Tuesday, August 15, 2006

A kettle hole site

I only found one significant site this summer, during two weeks of exploration. It is possible I have exhausted all the obvious places in Falmouth and, in the future, I will need to get lucky to ferret out a few more sites in what is actually a rather limited land area. This day out I was planning on looking for one more Mavor site which he mapped and which I had not yet explored. But looking at the map I saw there was at least one more deep kettle hole nearby which, by my strategy, I thought I really should explore first. [Later, when I found a site in there I was thinking snyde thoughts about why the heck didn't Mavor explore the next kettle hole over...well his alignment theory prevented it, since it was in the wrong direction.] But as I came up to the lip of this new kettle hole and saw the steep slope several hundred feet down into it, I was dreading the climb back out through the blueberries. Walking through blueberry bushes is hard work and this was the hottest time of the summer. I said to myself: well you've got it to do. [Here is what I wrote]:

I did, in fact, find a nice rock pile site down in there, as indicated by the northernmost outline on the map fragment. This surprised me because I would expect Mavor to have explored every similar location (i.e. kettle hole) near where they had already found rock piles. But they must not have checked that kettle hole. Why not? My thought is that their theory got in the way. They were too busy chasing alignments and I think a better strategy is to look in all kettle holes. On the other hand there may be something to what they were doing because the layout of this new site is along a rough diagonal from lowest point at the bottom of the steepest part of the sloping sides of the bowl up across that steepest slope in a more or less southeastern direction.
I think there is a good chance to figure out this site and it is hard to imagine it has nothing to do with the sky. What else could possibly dictate that kind of shape for a site? In more detail, I drove up along a road running with the kettle hole to the northeast, I parked and started in and seeing how steep the sides were, thought: well you are going to have to work for it this time, and how easy it is to go downhill. I went down the southern slope into the hole. A few feet up from the bottom I saw a first rock pile, then a rock-on-rock and started thinking: ah, a real site. Down at the bottom there was a group of rock on rocks, and one boulder pile with more than five rocks. I found the additional piles in a diagonal from the first one and so also explored outward along that same diagonal and found a few more distant piles up higher on the slope to the southeast. Circling back around there was one more isolated pile near the true lowest point. A few odds and ends of rocks around the other sides of the hole could well be additional structure to the site, which I am not sophisticated enough to pick up on.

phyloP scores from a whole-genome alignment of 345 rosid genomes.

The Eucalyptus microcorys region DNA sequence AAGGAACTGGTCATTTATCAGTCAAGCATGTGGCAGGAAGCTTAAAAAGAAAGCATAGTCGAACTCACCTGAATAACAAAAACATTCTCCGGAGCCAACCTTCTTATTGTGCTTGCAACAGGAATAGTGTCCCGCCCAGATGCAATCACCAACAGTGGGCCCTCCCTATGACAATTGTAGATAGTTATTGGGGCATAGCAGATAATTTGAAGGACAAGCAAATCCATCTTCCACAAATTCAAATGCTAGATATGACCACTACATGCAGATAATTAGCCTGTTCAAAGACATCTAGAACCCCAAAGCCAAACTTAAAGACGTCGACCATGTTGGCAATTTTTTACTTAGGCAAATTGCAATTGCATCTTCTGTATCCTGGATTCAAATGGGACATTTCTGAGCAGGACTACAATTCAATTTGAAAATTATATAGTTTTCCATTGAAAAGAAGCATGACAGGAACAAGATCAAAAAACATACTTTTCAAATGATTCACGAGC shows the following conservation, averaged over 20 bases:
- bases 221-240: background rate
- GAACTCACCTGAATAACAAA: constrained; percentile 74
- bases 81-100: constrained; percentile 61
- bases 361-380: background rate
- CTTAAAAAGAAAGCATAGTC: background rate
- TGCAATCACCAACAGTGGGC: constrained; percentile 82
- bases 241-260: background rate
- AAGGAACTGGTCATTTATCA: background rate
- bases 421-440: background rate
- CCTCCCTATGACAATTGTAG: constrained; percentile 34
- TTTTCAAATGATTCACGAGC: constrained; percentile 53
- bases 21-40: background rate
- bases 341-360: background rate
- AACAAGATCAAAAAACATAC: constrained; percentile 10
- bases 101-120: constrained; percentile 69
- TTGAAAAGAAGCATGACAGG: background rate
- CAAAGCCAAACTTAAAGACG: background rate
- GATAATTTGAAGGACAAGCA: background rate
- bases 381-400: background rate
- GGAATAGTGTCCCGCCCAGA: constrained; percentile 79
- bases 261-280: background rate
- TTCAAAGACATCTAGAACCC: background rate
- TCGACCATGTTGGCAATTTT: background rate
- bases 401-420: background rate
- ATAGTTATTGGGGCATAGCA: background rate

Here is the first pile and rock-on-rock:

I was happy enough to see two genuine piles in the right sort of place. Here is another rock-on-rock and a view back up the southern slope:

I was tracking along a diagonal and came to a small group at the bottom:
Here is another view from the bottom, again to the south:
The "main" pile is in the background of the first picture behind the foreground pile. In the second picture this same "main" pile is to the right. And here it is in all it's glory:
Maybe a little "turtle" action there. Maybe it is too badly damaged to tell. I like how my camera is doing. But I was playing with the settings and got some good and some bad pictures without learning much about the best settings. Anyway, I explored outward and found things along the same diagonal but back to the southeast and higher up the slope. Two outliers:[The second one is much like the first].

Then I circled down in and back to the group of piles at the bottom. I saw one ground pile at the lowest point and then another ground pile, close to the original group. These were thoroughly buried:

This would be an extremely good reasearch site. The piles are well differentiated from each other. All the ones I spotted on the slopes were boulder piles but at the real bottom there were a couple of ground piles. So there is different form and possibly different function. All in all a well articulated and integrated site.

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